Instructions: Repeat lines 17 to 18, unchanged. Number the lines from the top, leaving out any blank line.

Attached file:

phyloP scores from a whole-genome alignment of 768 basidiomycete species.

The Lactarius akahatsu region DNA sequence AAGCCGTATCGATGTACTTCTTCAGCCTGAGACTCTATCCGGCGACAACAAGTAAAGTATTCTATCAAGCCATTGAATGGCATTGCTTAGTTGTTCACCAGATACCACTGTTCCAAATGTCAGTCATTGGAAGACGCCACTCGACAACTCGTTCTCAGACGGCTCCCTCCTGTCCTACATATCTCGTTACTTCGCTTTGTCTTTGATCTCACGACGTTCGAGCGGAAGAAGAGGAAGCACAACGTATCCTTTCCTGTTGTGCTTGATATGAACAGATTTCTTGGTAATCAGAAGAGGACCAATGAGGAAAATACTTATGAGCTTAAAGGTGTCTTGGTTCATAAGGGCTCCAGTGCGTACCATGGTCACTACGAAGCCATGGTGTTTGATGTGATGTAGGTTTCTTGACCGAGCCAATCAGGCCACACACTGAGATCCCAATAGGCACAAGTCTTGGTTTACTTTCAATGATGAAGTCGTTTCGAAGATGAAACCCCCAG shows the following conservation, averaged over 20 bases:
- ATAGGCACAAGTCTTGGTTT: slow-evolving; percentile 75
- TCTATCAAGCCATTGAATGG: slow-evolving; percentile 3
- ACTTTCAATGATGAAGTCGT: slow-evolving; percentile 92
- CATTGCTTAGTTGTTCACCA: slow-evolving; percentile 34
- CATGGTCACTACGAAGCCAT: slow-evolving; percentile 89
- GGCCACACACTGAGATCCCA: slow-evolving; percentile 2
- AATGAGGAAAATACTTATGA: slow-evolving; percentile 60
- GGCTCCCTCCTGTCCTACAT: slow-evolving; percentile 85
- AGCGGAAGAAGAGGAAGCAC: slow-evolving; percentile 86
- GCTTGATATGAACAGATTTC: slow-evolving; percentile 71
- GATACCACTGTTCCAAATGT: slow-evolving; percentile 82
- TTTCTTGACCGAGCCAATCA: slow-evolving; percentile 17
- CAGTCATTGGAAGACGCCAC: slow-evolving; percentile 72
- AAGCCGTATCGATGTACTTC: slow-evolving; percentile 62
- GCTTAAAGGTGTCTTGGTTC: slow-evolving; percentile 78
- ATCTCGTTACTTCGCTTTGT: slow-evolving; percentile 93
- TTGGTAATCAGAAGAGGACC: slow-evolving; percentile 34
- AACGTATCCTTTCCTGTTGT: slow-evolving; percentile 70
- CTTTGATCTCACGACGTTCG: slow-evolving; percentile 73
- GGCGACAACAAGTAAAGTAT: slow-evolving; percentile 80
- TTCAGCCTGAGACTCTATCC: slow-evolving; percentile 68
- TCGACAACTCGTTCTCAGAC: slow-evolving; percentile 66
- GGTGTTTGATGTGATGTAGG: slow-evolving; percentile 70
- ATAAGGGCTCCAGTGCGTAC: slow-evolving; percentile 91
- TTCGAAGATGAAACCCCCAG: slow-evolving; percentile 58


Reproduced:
- GCTTAAAGGTGTCTTGGTTC: slow-evolving; percentile 78
- ATCTCGTTACTTCGCTTTGT: slow-evolving; percentile 93